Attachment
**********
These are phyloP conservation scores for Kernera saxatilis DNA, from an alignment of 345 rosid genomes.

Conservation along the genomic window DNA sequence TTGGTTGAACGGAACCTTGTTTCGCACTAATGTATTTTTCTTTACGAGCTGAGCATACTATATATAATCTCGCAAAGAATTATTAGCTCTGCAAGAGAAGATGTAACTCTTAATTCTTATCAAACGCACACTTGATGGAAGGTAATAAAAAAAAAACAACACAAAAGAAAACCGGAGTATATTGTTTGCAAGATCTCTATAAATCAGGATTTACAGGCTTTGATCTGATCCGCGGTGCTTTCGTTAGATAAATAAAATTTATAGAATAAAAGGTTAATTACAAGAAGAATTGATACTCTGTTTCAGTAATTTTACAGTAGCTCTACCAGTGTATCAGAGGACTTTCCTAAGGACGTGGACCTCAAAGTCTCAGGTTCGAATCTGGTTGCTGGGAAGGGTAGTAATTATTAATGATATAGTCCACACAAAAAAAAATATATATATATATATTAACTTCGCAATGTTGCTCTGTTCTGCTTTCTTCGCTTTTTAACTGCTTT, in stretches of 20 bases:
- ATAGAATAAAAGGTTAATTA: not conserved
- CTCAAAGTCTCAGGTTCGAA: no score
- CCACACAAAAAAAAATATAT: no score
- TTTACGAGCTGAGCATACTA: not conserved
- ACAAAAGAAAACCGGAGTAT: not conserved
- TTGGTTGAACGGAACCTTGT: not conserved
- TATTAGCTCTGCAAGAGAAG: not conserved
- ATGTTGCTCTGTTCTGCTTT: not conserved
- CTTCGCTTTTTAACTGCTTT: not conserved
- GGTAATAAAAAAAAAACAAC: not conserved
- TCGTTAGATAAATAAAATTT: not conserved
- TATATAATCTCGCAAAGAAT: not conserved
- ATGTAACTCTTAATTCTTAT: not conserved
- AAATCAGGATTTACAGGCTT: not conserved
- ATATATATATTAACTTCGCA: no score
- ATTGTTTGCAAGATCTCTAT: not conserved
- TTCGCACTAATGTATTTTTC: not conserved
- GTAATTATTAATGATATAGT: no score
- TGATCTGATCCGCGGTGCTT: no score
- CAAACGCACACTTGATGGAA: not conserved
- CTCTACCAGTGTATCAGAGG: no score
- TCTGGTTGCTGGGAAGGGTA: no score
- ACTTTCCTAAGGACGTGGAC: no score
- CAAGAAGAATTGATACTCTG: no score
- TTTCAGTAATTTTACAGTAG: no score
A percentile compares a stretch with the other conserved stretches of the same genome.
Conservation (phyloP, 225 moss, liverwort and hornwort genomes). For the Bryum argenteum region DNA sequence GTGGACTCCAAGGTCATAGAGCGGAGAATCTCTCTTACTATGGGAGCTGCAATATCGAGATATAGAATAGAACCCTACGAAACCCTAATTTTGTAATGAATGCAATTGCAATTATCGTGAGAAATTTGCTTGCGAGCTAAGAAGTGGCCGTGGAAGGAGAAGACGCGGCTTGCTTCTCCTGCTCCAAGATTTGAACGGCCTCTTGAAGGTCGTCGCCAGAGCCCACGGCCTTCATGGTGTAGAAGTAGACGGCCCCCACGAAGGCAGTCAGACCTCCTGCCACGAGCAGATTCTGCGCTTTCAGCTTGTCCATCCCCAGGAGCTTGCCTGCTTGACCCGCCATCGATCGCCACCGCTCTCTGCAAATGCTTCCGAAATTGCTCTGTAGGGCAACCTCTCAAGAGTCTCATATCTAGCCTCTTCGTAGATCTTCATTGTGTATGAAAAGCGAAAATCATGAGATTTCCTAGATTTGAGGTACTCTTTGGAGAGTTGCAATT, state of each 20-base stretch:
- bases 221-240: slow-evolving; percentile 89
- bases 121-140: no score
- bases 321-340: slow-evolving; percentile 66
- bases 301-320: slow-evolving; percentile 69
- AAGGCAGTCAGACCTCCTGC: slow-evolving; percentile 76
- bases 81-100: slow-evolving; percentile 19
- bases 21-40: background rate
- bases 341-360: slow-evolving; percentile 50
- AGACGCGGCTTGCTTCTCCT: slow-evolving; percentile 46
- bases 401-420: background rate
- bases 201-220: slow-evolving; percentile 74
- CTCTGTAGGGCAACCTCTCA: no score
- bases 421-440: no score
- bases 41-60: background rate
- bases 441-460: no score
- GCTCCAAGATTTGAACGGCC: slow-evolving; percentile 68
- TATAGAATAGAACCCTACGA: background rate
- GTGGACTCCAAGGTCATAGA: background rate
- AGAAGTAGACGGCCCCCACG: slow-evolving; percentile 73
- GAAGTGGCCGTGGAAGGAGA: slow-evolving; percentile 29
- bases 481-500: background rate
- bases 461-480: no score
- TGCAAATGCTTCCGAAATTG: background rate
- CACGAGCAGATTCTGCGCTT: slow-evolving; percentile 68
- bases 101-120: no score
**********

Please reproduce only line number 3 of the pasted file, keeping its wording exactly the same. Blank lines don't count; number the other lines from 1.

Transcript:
- ATAGAATAAAAGGTTAATTA: not conserved